Another welcome aspect of the broad love of children in Turkey is that for many attractions and modes of transport, children are admitted free. It took us a couple trips in the city to realize that children under 12 were readily permitted to just duck under turnstiles onto public transport and were not charged admission to places like the Basilica Cistern and Hagia Sophia. This was a welcome budget-stretcher for a family with three kids under age 12. We traveled by tram, train, bus, boat (ferry or vapur) and enjoyed each for the cost of the mommy and the daddy.
You see, stand-by or space available is free on the pocket book only when you don't wait a day or a night to get on to a plane. On our trip to Turkey, we waited 7 hours in O'hare airport which cost meals and then we were only able to get me and the twins on to Ankara once arriving and waiting in Munich. So, the night in Munich for the daddy and G#1 was an extra cost. They arrived safely the next day, but it wasn't free.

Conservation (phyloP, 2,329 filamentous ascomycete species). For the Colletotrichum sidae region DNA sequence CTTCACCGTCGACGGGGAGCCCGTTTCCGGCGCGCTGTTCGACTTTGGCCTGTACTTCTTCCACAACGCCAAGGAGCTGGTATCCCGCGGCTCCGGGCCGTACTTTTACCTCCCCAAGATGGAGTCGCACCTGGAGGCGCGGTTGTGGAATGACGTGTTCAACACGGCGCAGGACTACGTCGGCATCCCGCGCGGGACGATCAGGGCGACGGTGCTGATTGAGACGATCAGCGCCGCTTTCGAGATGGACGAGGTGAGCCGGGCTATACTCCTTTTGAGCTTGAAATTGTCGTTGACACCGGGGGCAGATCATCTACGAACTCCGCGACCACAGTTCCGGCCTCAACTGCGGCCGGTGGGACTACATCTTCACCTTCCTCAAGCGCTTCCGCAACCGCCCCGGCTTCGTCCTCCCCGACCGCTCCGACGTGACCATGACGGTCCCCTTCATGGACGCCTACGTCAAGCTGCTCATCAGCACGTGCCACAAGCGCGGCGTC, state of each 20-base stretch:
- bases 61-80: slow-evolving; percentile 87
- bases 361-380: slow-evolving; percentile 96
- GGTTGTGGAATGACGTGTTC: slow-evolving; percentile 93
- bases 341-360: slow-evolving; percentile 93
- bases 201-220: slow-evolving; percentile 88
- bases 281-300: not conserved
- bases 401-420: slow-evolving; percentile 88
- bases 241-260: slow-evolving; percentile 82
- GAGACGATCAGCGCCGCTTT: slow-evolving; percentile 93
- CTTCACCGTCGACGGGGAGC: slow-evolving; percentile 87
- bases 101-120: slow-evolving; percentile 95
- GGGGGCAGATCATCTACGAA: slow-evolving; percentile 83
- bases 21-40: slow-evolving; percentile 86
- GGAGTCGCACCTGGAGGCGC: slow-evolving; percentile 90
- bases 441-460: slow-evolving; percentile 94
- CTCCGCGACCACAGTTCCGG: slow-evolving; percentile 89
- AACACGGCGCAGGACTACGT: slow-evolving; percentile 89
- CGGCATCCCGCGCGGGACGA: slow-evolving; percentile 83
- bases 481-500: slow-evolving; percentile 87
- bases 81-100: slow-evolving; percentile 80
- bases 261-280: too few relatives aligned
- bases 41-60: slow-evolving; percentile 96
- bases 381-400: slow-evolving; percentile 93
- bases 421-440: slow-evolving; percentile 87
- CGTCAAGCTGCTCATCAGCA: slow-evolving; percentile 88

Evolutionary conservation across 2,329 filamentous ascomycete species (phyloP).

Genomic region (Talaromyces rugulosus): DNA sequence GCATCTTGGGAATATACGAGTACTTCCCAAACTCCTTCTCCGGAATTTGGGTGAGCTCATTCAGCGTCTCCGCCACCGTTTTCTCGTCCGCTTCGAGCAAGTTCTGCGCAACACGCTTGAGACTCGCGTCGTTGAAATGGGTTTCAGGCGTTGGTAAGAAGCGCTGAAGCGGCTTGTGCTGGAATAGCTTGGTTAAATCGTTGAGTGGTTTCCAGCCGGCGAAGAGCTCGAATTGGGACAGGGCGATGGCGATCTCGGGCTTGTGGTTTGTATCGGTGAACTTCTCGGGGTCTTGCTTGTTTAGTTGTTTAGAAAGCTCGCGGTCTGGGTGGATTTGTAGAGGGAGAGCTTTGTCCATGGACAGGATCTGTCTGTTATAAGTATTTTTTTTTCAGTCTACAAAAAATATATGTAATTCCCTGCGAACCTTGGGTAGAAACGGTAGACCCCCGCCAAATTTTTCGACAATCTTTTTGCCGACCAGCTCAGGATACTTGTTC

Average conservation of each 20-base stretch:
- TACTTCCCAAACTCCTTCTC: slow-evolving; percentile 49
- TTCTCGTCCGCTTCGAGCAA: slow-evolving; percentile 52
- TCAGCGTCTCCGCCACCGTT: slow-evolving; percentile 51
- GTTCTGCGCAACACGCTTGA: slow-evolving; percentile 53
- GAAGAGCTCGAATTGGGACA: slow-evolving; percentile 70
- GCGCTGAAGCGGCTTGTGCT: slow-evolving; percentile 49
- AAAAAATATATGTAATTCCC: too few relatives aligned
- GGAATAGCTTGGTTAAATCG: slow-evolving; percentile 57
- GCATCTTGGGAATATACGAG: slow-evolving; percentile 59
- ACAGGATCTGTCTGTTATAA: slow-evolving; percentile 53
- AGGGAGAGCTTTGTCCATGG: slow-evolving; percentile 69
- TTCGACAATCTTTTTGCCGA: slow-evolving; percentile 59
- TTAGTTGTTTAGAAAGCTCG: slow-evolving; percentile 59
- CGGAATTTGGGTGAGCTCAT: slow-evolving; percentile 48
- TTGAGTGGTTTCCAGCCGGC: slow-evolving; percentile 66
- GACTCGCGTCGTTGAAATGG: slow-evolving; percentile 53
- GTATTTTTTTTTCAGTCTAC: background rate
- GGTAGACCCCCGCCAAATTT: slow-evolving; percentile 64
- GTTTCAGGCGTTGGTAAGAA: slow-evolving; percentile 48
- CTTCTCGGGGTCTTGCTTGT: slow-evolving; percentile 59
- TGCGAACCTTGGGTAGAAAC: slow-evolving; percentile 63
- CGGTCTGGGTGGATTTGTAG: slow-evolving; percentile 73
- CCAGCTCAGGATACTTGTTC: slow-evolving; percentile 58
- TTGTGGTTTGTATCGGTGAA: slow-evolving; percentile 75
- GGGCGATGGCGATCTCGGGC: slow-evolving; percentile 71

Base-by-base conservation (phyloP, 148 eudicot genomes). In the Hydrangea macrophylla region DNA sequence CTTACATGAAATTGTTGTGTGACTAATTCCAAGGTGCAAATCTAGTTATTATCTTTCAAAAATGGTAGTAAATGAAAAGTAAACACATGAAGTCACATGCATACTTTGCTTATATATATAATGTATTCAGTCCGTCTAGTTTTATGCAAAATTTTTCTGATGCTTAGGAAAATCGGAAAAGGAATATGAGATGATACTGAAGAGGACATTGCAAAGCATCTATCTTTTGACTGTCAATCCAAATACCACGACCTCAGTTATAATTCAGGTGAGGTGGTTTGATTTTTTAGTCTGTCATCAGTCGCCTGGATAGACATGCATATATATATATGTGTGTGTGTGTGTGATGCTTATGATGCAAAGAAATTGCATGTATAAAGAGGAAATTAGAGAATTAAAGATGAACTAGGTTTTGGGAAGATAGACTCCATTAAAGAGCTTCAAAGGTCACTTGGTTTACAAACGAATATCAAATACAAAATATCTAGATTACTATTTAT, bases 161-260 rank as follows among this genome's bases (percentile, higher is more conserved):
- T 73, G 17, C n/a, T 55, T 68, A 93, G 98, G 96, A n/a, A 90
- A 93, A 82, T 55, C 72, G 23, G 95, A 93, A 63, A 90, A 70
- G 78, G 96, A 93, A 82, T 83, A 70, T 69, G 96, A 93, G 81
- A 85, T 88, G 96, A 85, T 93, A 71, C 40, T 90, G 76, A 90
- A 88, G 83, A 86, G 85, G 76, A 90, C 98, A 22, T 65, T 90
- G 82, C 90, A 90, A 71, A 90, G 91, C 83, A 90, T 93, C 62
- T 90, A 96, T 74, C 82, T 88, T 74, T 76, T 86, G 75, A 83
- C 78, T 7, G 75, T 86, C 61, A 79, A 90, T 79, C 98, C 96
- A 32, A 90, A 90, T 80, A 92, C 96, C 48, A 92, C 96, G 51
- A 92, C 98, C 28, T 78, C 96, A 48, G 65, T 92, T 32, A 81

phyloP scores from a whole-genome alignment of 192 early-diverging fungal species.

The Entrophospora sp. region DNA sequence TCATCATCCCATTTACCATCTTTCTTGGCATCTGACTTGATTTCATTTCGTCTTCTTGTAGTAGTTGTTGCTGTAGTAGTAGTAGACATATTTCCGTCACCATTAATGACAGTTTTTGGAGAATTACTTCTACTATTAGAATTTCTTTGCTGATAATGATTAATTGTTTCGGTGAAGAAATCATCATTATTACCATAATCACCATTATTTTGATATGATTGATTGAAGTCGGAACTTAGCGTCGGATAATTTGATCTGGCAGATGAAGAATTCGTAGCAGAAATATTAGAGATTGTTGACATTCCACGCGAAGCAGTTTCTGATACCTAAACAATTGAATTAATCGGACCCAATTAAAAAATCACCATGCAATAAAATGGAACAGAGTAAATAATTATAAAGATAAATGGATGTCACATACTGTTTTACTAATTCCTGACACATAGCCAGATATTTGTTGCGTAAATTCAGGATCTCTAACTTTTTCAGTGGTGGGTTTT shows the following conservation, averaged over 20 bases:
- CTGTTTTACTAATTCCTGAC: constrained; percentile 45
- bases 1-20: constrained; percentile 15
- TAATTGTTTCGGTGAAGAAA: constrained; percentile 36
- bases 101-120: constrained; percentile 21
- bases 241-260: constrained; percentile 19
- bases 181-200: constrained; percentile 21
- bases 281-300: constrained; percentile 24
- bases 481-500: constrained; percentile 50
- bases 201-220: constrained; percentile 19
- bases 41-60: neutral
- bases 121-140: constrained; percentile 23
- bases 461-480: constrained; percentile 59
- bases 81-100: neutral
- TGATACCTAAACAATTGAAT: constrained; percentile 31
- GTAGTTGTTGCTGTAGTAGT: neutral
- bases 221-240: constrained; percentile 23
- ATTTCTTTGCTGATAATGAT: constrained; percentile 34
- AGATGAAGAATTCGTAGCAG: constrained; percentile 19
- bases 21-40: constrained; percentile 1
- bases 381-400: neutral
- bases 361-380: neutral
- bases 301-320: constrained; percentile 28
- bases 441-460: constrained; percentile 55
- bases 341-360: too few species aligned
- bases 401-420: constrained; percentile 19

On the ride home however, the arrival at the Istanbul airport was wonderful because we checked into the Luftansa counter and the lady gave us all seat assignments. No waiting. The lunch before getting onto the plane was a bit pricey with a coke costing 5$, but once on, we were safely onto Frankfurt for a nights stay in order to catch the first plane home the next day. We did have a bit of a cost to take a taxi in Frankfurt that was an adventure, but the ride back to the airport was cost efficient and a lesson learned.
Once getting to the final plane, the gate agent walked up to the daddy and sadly explained that she didn't have 5 seats in economy for us all to sit together and because our twins were not the correct age yet to travel stand by in business class she had to plead with the Purser on the flight to let us on all together in business. The purser, God bless him and his life/offspring, let us fly home in business all sitting near each other. I praised him the whole trip home and made sure the kids were very helpful. And they were.